Background: The normal physiological response to high altitude (HA) is a decrease in total body water (TBW) and plasma and extracellular volume. The present investigation was designed to determine the mechanisms of the decrease in TBW with HA adaptation. Method: There were 10 men from the Southern Colombian Andes (2600 m) in Pasto, Colombia, who were compared to age-matched men from sea level (SL), Tampa, FL, in the U.S., with respect to their TBW, ability to handle a water load and response to exogenous arginine vasopressin (AVP). Measurements included circulating AVP, atrial natriuretic peptides [atrial natriuretic factor (ANF) and vessel dilator], and urinary excretion of the AVP sensitive water channel, aquaporin-2 (AQP2). Results: The HA subjects had significantly (p < 0.01) lower TBW (29.37 ± 0.98 vs 39.71 ± 1.66 Kg), AQP2 excretion and vessel dilator circulating levels at baseline compared to SL subjects. ANF levels were not significantly different between the two groups. With water loading (20 ml · kg-1 in 15 min) there was a rapid increase in urine volume at 30 min with a decline thereafter in HA subjects while SL subjects had a gradual increment peaking at 120 min. There was a significant (p < 0.05) decrease in plasma AVP in the SL subjects within 30 min after the water load while the HA subjects had no significant decrease in AVP levels. Excretion of AQP2 decreased significantly after the water load only in the SL subjects. Administration of exogenous AVP increased AQP2 3- to 4-fold in the HA in comparison to SL subjects. Conclusions: Present data demonstrate the following adaptations to HA: decrease in TBW, better ability to handle a water load despite high levels of AVP, a significant decrease in the circulation of vessel dilator, and diminished excretion of AQP2 water channel. These findings indicate an insensitivity of the collecting duct of HA subjects to the actions AVP. However, exogenous administration of AVP caused a marked excretion of AQP2.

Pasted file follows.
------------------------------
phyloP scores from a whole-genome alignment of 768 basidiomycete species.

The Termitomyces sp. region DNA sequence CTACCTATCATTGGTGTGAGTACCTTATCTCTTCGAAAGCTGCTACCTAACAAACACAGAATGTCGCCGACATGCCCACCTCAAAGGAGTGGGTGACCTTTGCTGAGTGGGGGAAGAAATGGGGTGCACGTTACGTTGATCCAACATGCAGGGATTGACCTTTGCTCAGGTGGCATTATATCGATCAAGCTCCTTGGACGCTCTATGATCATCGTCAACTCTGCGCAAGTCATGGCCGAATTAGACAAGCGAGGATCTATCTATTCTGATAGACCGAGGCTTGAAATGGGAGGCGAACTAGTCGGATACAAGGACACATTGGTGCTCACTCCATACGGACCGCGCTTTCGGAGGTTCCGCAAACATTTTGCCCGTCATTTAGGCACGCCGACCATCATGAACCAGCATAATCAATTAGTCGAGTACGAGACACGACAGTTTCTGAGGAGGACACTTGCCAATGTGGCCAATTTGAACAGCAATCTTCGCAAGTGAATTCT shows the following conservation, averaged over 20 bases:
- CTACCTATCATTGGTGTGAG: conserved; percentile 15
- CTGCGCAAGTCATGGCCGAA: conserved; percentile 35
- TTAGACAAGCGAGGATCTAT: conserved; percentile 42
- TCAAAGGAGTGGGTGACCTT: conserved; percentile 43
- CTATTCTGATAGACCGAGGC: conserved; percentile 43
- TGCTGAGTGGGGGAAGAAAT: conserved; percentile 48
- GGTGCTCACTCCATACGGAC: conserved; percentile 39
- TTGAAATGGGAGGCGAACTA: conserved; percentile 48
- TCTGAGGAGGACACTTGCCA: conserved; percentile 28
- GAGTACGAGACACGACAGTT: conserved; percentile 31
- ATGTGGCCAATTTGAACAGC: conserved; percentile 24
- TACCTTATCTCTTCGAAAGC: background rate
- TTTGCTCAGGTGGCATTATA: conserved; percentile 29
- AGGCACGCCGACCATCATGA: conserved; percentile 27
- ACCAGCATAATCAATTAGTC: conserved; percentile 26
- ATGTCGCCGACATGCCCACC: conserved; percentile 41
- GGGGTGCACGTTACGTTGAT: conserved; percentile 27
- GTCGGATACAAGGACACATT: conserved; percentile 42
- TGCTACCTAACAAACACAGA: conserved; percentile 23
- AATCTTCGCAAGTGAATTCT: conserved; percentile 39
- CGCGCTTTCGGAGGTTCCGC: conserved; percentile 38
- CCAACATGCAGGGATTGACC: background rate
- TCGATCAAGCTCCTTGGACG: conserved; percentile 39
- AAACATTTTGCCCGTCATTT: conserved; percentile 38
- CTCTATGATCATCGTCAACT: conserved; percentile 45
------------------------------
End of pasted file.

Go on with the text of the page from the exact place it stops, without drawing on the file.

|Original language||English (US)|
|Number of pages||8|
|Journal||Aviation Space and Environmental Medicine|
|State||Published - Jan 1 1998|
ASJC Scopus subject areas
- Public Health, Environmental and Occupational Health